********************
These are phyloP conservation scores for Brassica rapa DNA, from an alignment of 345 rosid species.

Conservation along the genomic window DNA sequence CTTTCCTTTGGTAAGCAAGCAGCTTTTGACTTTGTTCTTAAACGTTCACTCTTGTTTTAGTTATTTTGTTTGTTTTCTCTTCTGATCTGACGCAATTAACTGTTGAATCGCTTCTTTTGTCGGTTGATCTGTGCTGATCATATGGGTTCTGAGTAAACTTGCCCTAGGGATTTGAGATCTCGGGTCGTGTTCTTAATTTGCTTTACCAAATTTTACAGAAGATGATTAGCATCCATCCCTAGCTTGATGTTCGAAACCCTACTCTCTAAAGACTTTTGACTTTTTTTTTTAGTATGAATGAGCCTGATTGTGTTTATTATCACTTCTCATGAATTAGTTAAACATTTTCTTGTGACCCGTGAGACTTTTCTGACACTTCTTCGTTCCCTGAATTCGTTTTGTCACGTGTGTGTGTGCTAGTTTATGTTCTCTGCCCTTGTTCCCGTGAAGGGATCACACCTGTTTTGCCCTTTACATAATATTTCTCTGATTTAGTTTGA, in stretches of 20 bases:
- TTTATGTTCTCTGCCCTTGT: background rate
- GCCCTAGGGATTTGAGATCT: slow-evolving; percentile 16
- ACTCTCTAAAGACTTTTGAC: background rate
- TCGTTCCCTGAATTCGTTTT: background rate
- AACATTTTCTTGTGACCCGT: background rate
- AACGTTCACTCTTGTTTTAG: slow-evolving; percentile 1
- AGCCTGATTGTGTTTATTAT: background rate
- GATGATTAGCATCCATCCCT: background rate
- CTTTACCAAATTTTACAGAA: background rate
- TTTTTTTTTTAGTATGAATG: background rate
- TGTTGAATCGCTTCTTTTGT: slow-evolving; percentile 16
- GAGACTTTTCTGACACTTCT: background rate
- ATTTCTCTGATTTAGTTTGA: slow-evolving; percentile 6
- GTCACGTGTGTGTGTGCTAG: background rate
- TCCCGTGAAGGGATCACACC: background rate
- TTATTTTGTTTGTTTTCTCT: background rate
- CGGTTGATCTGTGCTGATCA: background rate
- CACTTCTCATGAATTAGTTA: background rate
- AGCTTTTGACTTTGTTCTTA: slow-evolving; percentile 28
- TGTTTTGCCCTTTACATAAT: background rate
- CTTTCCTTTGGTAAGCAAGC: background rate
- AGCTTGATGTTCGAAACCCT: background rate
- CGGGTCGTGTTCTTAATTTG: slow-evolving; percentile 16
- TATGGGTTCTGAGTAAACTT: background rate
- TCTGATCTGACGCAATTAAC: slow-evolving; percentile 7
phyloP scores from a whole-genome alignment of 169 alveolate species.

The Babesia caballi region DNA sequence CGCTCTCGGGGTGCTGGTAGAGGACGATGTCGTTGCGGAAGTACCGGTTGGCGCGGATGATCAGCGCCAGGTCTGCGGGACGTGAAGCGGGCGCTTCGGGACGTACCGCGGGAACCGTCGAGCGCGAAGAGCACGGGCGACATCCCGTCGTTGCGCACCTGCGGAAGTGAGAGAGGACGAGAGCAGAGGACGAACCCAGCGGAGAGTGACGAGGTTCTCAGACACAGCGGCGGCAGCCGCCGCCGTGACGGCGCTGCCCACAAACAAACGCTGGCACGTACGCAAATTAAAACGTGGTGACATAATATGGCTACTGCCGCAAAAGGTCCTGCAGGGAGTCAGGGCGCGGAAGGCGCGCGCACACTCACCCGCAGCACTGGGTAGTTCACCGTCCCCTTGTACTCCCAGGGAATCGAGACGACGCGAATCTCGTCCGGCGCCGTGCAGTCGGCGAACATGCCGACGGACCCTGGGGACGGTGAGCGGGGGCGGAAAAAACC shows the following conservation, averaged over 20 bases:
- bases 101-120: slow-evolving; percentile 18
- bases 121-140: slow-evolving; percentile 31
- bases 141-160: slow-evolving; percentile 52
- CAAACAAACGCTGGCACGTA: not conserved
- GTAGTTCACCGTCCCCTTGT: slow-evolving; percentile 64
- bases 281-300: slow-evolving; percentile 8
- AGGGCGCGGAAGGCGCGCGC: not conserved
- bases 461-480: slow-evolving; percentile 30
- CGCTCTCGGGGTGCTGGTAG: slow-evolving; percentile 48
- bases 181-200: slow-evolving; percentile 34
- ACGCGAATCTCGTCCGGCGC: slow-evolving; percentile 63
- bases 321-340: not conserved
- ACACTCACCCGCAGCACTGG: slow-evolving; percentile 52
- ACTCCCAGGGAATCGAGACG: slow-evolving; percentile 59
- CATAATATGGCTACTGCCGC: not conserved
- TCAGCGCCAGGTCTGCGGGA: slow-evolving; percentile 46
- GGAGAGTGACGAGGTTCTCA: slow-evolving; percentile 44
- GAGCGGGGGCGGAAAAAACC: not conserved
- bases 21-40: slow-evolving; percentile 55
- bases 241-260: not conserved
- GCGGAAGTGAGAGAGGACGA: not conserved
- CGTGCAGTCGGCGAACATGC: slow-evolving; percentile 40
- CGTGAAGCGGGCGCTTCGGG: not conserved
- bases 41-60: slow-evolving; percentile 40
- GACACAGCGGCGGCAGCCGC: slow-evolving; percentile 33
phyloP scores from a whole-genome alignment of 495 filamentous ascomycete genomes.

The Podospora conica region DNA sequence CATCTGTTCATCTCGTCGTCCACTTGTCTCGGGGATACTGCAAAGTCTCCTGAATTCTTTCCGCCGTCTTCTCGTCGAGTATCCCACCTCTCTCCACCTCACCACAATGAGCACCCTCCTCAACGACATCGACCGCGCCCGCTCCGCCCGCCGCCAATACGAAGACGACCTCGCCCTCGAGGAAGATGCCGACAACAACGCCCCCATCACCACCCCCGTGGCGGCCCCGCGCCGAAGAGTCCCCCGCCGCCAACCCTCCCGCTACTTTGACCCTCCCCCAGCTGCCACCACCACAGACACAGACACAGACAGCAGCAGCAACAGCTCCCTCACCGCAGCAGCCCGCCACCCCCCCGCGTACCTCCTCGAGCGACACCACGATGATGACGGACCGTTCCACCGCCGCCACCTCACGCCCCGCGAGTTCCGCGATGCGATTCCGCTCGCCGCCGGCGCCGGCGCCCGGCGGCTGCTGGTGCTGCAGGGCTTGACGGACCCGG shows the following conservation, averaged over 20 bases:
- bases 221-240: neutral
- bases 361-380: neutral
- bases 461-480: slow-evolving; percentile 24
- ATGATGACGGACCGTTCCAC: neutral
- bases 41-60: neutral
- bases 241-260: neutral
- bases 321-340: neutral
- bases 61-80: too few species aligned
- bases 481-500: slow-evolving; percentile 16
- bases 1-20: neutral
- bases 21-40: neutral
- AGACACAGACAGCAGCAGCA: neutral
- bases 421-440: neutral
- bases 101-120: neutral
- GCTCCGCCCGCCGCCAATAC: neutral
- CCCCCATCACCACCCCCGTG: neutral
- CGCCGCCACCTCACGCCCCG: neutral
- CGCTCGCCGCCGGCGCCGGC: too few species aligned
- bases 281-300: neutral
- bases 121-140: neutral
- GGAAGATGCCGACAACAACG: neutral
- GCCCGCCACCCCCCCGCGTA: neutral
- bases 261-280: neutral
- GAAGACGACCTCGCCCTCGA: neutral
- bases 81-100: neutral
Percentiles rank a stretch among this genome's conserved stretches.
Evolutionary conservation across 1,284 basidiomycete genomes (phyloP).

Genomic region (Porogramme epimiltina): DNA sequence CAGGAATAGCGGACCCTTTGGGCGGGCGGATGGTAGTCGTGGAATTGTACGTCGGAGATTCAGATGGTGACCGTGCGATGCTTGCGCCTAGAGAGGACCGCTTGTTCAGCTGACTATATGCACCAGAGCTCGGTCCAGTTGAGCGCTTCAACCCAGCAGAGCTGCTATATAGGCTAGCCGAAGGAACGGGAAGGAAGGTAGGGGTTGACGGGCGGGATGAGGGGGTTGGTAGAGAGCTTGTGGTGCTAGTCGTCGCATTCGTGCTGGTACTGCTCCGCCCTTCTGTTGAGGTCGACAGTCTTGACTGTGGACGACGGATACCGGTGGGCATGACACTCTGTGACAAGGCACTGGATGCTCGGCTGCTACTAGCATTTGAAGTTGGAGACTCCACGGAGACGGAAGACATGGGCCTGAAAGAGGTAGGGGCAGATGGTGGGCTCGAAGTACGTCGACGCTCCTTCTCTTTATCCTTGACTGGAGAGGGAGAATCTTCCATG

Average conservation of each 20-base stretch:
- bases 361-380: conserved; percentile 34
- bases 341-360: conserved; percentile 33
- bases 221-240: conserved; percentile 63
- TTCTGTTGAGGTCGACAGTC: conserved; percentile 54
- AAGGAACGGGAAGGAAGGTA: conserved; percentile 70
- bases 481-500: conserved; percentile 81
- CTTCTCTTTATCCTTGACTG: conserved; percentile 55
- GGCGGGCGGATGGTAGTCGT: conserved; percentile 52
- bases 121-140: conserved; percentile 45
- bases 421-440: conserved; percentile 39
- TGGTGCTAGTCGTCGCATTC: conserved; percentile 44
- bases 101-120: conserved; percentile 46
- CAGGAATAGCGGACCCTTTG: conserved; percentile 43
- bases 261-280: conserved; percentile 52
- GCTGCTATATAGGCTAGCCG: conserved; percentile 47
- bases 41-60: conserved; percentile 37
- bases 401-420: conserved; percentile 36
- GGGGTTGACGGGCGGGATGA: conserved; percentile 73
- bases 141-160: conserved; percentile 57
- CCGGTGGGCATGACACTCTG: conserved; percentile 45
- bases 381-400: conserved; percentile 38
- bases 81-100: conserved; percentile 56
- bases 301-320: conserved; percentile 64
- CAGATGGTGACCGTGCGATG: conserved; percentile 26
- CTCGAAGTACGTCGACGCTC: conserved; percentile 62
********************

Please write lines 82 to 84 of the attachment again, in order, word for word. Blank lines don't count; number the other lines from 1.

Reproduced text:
Percentiles rank a stretch among this genome's conserved stretches.
Evolutionary conservation across 1,284 basidiomycete genomes (phyloP).

Genomic region (Porogramme epimiltina): DNA sequence CAGGAATAGCGGACCCTTTGGGCGGGCGGATGGTAGTCGTGGAATTGTACGTCGGAGATTCAGATGGTGACCGTGCGATGCTTGCGCCTAGAGAGGACCGCTTGTTCAGCTGACTATATGCACCAGAGCTCGGTCCAGTTGAGCGCTTCAACCCAGCAGAGCTGCTATATAGGCTAGCCGAAGGAACGGGAAGGAAGGTAGGGGTTGACGGGCGGGATGAGGGGGTTGGTAGAGAGCTTGTGGTGCTAGTCGTCGCATTCGTGCTGGTACTGCTCCGCCCTTCTGTTGAGGTCGACAGTCTTGACTGTGGACGACGGATACCGGTGGGCATGACACTCTGTGACAAGGCACTGGATGCTCGGCTGCTACTAGCATTTGAAGTTGGAGACTCCACGGAGACGGAAGACATGGGCCTGAAAGAGGTAGGGGCAGATGGTGGGCTCGAAGTACGTCGACGCTCCTTCTCTTTATCCTTGACTGGAGAGGGAGAATCTTCCATG